The circuit on top uses an op-amp and a small capacitor to simulate a much larger capacitor. It simulates the circuit on the bottom; the resistor R2 is the same size as the resistor in the circuit being simulated (R3), but the capacitor C1 is 100 times smaller than C2.
Current flows from the input source through R1 to the capacitor (C1). Since R1 is 100 times larger than R2, there is 1/100th the current through it into the capacitor. For a given input voltage, the rate of change in voltage in C1 is the same as in C2, because C2 has 100 times the capacitance to make up for 1/100th the current.
So the voltages across the two capacitors are the same, but the currents are not. The op-amp causes the – input to be held at the same voltage as the voltage across C1. This means R2 has the same voltage across it as R3, and therefore the same current. -- Credits: Mr. Paul Falstad.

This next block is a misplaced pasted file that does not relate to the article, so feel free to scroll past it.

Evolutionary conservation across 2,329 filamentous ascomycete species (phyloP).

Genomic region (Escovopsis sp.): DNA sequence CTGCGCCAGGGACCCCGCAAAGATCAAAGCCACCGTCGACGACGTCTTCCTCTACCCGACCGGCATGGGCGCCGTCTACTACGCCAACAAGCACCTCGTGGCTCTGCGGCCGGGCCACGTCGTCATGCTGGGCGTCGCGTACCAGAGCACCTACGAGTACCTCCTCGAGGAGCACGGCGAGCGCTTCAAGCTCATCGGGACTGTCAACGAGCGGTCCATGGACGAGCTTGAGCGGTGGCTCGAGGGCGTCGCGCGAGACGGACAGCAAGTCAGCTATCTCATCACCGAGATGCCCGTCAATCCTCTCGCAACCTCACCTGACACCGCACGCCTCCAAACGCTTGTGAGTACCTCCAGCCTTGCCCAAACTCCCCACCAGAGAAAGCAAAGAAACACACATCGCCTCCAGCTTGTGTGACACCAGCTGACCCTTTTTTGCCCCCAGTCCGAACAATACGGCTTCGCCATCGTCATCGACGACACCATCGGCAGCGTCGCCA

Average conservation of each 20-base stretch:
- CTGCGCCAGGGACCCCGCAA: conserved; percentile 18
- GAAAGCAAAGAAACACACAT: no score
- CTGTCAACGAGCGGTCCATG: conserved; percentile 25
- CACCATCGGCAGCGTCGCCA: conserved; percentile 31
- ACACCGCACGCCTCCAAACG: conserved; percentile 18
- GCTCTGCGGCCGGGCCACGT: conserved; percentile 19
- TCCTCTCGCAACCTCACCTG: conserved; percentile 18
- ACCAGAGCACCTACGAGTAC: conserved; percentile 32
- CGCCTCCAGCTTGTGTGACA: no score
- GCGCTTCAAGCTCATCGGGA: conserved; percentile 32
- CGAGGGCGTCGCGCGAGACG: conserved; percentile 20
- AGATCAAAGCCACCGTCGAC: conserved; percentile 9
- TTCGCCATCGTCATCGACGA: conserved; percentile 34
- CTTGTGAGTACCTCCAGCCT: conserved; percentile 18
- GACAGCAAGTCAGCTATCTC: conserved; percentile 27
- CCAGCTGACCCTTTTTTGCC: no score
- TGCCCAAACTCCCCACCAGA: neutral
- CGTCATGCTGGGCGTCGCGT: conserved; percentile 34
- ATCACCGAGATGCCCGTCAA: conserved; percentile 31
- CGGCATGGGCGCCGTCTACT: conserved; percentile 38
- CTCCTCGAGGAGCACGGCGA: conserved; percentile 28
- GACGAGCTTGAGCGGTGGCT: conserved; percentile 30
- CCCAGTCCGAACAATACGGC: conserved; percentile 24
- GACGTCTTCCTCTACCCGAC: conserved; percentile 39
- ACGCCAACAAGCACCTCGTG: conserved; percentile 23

|Mike said: (Sep 10, 2014)|
I was just wondering,
Does the other terminal of the signal source connect to ground,
And, does the op amp need a load resistor between the output and ground to provide a current return path back to the signal source, I can't see how the higher current running through the feedback circuit gets back to signal source.
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